Spring Roo is a tool to offer rapid application development on the Java platform. I already explained when to use it: http://www.kai-waehner.de/blog/2011/04/05/when-to-use-spring-roo. Spring Roo supports two solutions for Cloud Computing at the moment: Google App Engine (GAE) and VMware Cloud Foundry. Both provide the Platform as a Service (PaaS) concept. This article will discuss the Cloud Foundry support of Spring Roo. GAE was discussed in part 1 of this article series (http://www.kai-waehner.de/blog/2011/07/18/rapid-cloud-development-with-spring-roo-%E2%80%93-part-1-google-app-engine-gae).
Deployment of a Cloud Foundry Application to the Cloud
The reference guide of Spring Roo gives an introduction at http://www.springsource.org/roo/guide?w=base-cloud-foundry, which describes the combination of Spring Roo and Cloud Foundry. In a nutshell, there is not much to do to deploy your (CRUD-) application in the Cloud Foundry cloud.
You have to login to your Cloud Foundry account, create a WAR file and deploy it. Three Roo commands execute these tasks. If you use any Cloud Foundry services (such as MySQL, Redis or RabbitMQ), then you have to create and bind these services using other Roo commands. The deployment is very easy. You can choose to deploy your application to a private cloud (your own servers) or to the public cloud (VMware servers).
I got a strange non-speaking exception (that’s a major problem of Spring Roo often): „Operation could not be completed: 400 Bad Request“, but no further details or exceptions. Forum support was necessary. The problem was that the name of my cloud app was already used by another developer, it was not unique (I tried to use the name „SimpleCloudFoundry“). A more speaking error message would be nice! Using another (unique) name solved the problem.
Cloud Foundry is just a traditional Web Application – Contrary to GAE
So, after reading the previous paragragh, the conlusion is the following: Spring Roo supports deploying its applications to the Cloud Foundry cloud. Thus, everything is fine? Yes, more or less surprisingly, that is true! The statement of the Cloud Foundry documentation is also true: „You won’t need to architect your applications in a special way or make do with a restricted subset of language or framework features, nor will you need to call Cloud Foundry specific APIs. You just develop your application as you do without Cloud Foundry, then you deploy it.“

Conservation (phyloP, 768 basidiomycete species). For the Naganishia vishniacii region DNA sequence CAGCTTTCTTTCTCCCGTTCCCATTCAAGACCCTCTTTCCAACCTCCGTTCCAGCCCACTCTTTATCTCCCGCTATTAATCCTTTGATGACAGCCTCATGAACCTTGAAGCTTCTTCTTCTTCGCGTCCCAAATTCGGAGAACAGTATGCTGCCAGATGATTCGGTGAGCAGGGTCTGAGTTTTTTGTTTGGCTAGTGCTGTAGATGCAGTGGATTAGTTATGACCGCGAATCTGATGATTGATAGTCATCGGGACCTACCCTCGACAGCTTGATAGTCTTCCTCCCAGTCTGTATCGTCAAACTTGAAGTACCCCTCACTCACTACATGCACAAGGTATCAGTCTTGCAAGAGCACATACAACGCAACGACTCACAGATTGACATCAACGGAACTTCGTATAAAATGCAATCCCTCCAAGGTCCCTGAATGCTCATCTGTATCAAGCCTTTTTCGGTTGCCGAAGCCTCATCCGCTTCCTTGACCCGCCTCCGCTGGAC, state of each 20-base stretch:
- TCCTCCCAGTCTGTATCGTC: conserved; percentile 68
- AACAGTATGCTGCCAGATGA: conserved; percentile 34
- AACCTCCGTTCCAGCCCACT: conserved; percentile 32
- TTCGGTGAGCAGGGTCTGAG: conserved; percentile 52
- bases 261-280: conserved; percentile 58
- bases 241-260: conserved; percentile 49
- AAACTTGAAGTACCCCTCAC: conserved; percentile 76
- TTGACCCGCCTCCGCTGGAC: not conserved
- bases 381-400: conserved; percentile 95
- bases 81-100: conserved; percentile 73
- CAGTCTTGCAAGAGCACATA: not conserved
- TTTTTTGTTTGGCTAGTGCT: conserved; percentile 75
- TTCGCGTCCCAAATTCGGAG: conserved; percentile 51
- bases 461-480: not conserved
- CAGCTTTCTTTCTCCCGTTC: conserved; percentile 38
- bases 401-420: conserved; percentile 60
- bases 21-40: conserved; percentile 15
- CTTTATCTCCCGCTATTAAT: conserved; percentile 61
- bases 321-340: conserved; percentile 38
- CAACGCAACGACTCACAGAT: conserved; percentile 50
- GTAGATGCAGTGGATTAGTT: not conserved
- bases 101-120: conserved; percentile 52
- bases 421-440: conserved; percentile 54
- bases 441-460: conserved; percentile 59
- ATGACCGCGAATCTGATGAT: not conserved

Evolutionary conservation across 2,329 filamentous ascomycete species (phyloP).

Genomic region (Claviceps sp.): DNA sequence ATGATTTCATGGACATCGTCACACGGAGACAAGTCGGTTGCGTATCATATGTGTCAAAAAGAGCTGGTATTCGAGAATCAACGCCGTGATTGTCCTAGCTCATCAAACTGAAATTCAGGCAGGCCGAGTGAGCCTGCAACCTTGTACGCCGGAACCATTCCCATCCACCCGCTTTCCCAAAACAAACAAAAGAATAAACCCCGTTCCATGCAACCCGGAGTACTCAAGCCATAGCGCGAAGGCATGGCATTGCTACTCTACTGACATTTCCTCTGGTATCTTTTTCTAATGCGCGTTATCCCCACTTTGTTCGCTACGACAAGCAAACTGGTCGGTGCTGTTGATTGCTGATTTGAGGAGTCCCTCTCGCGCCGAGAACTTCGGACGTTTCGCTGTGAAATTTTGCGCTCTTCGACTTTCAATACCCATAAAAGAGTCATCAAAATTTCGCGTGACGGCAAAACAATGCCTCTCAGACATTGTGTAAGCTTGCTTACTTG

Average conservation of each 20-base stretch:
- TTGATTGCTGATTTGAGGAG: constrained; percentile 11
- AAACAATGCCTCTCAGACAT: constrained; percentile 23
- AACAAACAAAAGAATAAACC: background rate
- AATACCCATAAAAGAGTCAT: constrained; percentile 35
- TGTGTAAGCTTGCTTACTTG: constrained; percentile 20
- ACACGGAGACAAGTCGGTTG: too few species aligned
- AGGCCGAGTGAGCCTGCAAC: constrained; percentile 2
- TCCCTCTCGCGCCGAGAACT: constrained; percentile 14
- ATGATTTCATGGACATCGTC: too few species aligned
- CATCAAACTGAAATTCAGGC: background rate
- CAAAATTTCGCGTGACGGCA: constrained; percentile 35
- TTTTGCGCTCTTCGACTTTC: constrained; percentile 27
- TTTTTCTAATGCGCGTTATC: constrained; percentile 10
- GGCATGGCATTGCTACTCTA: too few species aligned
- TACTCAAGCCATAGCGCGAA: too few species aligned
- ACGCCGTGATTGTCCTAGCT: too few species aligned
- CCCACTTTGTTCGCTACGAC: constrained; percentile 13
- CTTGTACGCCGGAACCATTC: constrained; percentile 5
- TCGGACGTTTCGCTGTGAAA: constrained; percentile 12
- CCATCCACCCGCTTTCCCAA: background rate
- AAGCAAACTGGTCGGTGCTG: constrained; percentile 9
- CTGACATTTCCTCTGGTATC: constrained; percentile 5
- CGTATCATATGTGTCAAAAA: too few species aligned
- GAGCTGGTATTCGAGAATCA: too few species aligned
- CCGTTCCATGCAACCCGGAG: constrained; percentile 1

So, why should you think about using another PaaS solution instead of Cloud Foundry? Cloud Foundry applications are traditional Java web applications which are using Spring and being deployed to a Tomcat web container. You do not have many limitations (remember the Java classes white list of GAE) or database restrictions (remember the BigTable concepts of GAE). Be aware that due to this advantage, you have to use the services offered by Cloud Foundry! At the moment, you can use MySQL, Redis, Mongo DB and RabbitMQ. No other databases or messaging solutions can be used. If the offered services meet your demands, everything is fine.
Almost all Cloud Foundry Commands are available in the Roo Shell
Usually, you develop a Cloud Foundry application in an IDE such as Eclipse. Besides, you use the VMware CLI (which is a command line tool) to login to Cloud Foundry, create and bind services, deploy, start and stop your application, and so on.
Spring Roo offers more than 30 unique Cloud Foundry commands. With Roo’s Cloud Foundry integration, you can now manage the entire life cycle of your application from the Roo shell. That is great! Of course, VMware wants to push both, Cloud Foundry and Spring Roo, so the connection between both products is really good. But …
There is no Reason to use Spring Roo for Cloud Foundry Development
Spring Roo’s goal is to help the developer to realize applications easier and faster. It is awesome for creating prototypes or CRUD web applications. Nevertheless, it does not help to create Cloud Foundry applications. Sure, you can use all VMC commands directly within the Roo shell, but that’s it. I wonder if this is an advantage? I found it annoying to always type „cloud foundry“ in the Roo shell before entering the real command which I wanted to use. Thus, I switched back to the VMC command line tool quickly. The SpringSource Tool Suite also offers a Cloud Foundry plugin to bind services and deploy applications via „drag and drop“. Very nice!
In my opinion, there is no benefit to use Spring Roo for developing Cloud Foundry applications. There is one exception, of course: If you develop a Spring Roo application (let’s say a CRUD app), then you can do everything within the same shell, that is cool.
By the way: Though I do think that the combination with Spring Roo brings no benefits, I really like Cloud Foundry. It is one of the first PaaS solutions (besides Amazon Elastic Beanstalk) which offers relational database support. Besides, it is possible to deploy to public AND private clouds. It is open source, thus much more support and services will be available in the future. But be aware: Contrary to GAE, Cloud Foundry is still BETA at the moment.
The current conclusion of this article series is that Spring Roo does not really help to develop applications for the cloud. Nevertheless, I like Spring Roo and I like PaaS solutions such as GAE and Cloud Foundry – but not combined. I will write further articles if this situation changes or if further PaaS products are supported by Spring Roo.
Kai Wähner (Twitter: @KaiWaehner)Tags: Application Server, Cloud, Cloud Computing, Cloud Foundry, Google App Engine, Java Enterprise Edition, JEE, JEE6, Mongo DB, MySQL, PaaS, Platform as a Service, RabbitMQ, Redis, Spring, spring roo, STS, VMware